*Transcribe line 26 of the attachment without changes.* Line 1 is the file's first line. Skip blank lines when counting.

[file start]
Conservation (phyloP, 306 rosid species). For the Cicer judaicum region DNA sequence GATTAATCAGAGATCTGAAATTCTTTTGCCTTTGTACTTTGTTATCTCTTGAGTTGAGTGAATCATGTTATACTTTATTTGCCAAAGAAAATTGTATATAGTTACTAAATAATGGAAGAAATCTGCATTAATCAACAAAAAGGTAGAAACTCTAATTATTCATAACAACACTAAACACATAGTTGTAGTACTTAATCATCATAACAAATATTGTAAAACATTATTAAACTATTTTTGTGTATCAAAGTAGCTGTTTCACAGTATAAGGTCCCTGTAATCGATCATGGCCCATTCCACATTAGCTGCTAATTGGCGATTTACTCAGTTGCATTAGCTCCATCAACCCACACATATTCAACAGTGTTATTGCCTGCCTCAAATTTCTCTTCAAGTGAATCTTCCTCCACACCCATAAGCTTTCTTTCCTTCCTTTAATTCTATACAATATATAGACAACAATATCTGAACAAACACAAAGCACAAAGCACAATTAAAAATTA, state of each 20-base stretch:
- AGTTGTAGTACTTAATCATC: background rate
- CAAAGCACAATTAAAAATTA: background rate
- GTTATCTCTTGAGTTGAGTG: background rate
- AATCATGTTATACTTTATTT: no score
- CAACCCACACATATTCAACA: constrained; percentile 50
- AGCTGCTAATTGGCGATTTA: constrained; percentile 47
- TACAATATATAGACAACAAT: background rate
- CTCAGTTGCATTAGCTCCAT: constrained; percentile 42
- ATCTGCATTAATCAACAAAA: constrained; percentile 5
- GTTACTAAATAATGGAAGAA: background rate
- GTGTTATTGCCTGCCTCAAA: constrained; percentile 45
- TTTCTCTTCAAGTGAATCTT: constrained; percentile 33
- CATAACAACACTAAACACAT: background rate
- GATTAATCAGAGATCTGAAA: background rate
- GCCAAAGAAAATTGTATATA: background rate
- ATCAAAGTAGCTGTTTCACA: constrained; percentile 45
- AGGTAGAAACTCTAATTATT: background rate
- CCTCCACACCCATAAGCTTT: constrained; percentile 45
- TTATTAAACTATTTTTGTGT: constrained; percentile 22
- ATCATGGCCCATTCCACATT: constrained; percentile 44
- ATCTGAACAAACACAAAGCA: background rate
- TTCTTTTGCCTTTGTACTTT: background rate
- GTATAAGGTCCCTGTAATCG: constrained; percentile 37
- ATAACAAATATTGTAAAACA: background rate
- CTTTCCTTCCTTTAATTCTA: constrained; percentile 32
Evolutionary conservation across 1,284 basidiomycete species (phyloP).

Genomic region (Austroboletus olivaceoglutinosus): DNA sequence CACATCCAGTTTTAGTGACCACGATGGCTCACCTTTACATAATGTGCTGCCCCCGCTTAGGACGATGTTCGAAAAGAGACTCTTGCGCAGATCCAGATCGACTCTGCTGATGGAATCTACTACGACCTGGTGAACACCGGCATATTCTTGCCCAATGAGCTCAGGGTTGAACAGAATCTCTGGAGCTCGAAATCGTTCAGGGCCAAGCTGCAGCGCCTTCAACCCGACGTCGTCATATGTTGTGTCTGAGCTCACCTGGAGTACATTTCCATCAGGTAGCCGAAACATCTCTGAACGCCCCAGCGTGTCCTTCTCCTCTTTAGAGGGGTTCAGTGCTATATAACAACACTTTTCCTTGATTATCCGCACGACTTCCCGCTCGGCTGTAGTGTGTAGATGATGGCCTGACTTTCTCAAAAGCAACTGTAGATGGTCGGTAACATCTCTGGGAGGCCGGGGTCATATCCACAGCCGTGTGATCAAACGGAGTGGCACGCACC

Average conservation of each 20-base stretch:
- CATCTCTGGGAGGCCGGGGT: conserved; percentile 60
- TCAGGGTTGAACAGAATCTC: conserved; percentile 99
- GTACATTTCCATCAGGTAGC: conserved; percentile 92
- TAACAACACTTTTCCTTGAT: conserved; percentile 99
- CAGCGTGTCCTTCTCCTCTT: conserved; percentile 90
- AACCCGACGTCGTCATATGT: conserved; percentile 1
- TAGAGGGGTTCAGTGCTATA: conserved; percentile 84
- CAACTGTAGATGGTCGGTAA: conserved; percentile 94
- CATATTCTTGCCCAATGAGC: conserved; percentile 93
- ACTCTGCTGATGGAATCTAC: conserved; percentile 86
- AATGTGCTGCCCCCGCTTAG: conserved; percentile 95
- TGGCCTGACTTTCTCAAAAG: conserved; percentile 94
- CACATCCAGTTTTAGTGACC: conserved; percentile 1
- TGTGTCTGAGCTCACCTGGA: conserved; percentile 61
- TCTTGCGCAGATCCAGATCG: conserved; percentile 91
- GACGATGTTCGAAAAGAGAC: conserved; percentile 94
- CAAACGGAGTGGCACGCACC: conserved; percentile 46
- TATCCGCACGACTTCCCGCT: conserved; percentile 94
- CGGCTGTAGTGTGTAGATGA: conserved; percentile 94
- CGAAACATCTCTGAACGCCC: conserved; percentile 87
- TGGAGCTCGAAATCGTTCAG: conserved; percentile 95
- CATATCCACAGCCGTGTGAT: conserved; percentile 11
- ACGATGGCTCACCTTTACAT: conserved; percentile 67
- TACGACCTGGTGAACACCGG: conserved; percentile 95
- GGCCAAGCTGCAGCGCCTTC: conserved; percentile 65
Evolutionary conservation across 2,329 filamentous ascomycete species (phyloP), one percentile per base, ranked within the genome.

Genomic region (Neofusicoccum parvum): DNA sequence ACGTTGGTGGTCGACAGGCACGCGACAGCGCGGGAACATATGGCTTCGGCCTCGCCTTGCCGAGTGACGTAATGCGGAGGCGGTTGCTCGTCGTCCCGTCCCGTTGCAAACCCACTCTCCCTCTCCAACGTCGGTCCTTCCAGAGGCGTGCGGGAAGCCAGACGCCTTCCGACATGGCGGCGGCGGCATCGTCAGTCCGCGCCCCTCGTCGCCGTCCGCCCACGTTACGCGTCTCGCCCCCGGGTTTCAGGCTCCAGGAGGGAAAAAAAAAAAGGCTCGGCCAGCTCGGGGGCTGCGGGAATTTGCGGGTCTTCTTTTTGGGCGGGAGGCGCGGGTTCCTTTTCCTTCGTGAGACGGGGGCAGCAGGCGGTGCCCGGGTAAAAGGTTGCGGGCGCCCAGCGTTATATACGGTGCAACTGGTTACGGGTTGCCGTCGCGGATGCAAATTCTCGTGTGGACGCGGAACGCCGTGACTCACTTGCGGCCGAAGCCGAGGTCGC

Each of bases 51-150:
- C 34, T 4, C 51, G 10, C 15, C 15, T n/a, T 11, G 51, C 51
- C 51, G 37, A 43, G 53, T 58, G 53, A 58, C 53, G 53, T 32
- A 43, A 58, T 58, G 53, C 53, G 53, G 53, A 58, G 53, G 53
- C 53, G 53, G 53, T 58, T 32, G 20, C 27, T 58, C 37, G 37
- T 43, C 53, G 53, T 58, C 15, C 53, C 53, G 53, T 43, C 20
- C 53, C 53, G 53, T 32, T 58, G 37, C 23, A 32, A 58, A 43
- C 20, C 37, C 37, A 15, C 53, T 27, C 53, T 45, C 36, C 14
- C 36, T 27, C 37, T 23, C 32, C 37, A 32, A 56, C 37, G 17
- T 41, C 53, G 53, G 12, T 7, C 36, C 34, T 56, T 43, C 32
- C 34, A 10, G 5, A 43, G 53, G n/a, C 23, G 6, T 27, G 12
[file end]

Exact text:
- CTTTCCTTCCTTTAATTCTA: constrained; percentile 32